Google has received a waiver from the Federal Communications Commission to continue work on a radar-based project that provides feedback between devices and human fingers that would typically require a tactile interaction.
The project requires the radar to operate at higher power levels than what is currently allowed.
Project Soli -- the project announced at I/O 2015 by Google’s Advanced Technology and Projects group (ATAP) -- does not require a touchscreen, because it works without touching the screen. Radar senses the motion of the person’s fingers. A radar beam is emitted from within a chip-sized object with Soli capable of capturing and processing that fine movement. It works as an input method.
The radar senses motion and follows the direction of the fingers, such as a swipe up or down to search on a topic, or when the user brings together their thumb and forefinger to replicate the gesture of turning a knob to lower or higher sound on the device.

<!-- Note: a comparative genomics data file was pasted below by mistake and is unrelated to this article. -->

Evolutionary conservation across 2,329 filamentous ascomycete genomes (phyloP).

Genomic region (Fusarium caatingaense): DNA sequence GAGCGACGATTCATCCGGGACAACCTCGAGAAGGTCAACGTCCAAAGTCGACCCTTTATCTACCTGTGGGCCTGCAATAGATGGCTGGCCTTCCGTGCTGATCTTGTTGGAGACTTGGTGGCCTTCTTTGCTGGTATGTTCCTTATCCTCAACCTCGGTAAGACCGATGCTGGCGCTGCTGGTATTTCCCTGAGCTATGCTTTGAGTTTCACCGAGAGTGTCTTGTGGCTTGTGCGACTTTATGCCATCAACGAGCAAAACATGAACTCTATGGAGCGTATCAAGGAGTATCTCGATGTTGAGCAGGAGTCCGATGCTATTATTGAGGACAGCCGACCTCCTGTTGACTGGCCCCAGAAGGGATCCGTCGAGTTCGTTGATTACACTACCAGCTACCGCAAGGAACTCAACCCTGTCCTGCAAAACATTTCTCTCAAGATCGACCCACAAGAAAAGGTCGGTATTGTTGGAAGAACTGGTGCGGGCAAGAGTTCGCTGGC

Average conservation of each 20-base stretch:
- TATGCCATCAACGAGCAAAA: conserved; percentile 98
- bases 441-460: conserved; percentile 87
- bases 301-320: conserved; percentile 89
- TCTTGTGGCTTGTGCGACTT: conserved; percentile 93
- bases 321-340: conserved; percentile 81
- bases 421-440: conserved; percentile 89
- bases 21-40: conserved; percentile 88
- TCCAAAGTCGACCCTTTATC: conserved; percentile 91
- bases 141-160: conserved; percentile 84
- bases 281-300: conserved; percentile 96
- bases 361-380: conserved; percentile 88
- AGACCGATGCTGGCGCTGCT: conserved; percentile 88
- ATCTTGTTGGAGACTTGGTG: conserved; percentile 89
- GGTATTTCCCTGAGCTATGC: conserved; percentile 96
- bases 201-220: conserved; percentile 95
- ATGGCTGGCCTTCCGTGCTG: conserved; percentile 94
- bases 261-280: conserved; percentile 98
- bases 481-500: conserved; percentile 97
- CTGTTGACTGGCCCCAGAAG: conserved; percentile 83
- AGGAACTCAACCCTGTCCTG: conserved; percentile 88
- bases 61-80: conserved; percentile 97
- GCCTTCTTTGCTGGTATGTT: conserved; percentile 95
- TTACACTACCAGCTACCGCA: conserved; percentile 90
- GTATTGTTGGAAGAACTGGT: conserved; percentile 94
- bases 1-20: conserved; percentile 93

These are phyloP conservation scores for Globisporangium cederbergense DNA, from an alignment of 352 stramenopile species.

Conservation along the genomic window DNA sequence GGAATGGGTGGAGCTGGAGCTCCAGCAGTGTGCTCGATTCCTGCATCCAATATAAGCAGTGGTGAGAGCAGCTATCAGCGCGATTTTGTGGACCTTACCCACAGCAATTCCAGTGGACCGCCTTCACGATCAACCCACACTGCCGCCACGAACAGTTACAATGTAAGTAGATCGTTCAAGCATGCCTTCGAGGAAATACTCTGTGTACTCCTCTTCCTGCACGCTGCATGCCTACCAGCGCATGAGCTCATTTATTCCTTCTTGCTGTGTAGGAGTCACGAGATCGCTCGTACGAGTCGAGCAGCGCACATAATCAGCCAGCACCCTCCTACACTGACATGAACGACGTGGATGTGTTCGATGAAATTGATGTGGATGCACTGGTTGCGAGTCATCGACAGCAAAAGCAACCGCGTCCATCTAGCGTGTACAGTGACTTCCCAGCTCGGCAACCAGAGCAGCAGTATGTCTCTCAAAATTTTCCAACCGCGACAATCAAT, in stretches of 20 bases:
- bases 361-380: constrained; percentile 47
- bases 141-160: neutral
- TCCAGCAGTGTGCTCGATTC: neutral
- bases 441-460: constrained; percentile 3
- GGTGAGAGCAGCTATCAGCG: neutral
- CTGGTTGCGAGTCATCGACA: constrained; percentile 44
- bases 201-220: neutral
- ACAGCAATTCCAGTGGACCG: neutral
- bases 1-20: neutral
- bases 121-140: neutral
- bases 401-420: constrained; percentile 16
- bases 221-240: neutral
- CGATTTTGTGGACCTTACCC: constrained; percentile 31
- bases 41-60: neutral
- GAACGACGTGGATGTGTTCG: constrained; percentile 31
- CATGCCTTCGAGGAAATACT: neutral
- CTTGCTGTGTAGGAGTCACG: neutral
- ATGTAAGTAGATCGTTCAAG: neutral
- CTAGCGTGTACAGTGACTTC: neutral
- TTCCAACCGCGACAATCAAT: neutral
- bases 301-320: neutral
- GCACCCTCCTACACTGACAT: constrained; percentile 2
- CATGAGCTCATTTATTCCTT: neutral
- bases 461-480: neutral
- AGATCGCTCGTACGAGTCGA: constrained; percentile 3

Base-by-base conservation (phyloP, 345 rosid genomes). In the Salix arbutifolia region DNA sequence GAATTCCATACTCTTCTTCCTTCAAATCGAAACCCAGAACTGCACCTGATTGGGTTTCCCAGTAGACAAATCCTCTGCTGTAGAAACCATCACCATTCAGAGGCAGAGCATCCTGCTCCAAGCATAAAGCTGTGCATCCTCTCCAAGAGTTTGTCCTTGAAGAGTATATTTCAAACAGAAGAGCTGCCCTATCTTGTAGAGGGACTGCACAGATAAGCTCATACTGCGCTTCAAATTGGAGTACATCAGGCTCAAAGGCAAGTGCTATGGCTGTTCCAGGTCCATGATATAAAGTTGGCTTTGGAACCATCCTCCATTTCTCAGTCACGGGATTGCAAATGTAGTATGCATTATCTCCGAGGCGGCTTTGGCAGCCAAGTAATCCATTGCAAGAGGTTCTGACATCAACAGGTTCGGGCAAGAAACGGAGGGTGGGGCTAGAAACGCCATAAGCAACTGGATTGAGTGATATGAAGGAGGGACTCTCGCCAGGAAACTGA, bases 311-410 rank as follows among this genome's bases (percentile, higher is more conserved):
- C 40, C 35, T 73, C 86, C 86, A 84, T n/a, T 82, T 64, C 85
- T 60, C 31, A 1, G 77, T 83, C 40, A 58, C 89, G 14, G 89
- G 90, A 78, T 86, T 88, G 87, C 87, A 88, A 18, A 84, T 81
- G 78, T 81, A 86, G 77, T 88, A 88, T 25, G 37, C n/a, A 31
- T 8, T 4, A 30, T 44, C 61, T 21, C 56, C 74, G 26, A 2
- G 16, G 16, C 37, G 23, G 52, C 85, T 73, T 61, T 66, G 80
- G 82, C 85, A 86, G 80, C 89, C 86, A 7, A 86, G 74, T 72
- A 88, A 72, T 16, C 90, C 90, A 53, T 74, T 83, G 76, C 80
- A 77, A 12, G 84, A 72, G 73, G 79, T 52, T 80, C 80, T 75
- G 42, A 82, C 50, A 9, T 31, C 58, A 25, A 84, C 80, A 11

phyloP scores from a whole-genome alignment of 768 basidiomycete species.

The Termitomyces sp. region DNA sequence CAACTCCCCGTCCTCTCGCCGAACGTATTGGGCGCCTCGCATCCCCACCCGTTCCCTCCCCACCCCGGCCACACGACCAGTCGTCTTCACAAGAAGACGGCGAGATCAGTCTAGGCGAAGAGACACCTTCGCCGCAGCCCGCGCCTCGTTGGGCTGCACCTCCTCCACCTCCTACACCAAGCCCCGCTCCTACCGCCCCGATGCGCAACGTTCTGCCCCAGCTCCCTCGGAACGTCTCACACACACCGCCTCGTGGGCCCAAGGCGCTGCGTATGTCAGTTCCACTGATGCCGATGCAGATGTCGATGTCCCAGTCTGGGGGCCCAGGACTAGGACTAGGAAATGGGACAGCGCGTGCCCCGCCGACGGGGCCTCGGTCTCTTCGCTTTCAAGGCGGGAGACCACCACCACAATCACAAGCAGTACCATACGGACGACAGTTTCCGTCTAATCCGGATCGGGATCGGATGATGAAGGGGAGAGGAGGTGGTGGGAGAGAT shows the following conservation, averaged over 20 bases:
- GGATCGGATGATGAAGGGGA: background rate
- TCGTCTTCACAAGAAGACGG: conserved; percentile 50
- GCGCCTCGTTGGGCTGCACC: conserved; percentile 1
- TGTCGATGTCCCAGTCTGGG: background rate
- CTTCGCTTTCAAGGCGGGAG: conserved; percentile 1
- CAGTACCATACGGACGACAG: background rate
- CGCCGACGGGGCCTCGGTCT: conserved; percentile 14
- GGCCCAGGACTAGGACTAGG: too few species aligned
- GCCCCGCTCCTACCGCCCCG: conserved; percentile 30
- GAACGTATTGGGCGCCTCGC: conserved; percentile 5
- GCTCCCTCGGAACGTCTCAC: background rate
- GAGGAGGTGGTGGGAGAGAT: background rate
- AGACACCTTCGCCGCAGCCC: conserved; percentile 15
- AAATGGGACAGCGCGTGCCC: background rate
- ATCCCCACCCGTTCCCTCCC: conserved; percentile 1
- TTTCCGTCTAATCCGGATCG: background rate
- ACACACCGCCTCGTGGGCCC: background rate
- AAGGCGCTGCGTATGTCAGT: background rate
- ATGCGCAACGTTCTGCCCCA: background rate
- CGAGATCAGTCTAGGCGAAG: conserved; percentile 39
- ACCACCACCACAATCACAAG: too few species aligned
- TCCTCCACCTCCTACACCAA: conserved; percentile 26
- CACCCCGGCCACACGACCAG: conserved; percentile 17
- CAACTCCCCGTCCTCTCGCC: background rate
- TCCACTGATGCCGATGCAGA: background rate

Google’s website describes Project Soli as having sensors in a chip that can track submillimeter motions at high speeds. The technology “captures the possibilities of the human hand” for virtual use to track “micro-motions.”
These motions can help Google interpret human intent, according to Patrick Amihood, software lead on Project Soli. The radar can sense the tiniest motions.
The wavier describes the radar-based technology as a way to “capture motion in a three-dimensional space using a radar beam to enable touchless control of device functions or features, which can benefit users with mobility, speech and tactile impairments."
Google in early 2018 asked the FCC to allow its short-range interactive motion sensing radar technology to operate in the 57- to 64-GHz frequency band at power levels consistent with European Telecommunications Standards Institute standards.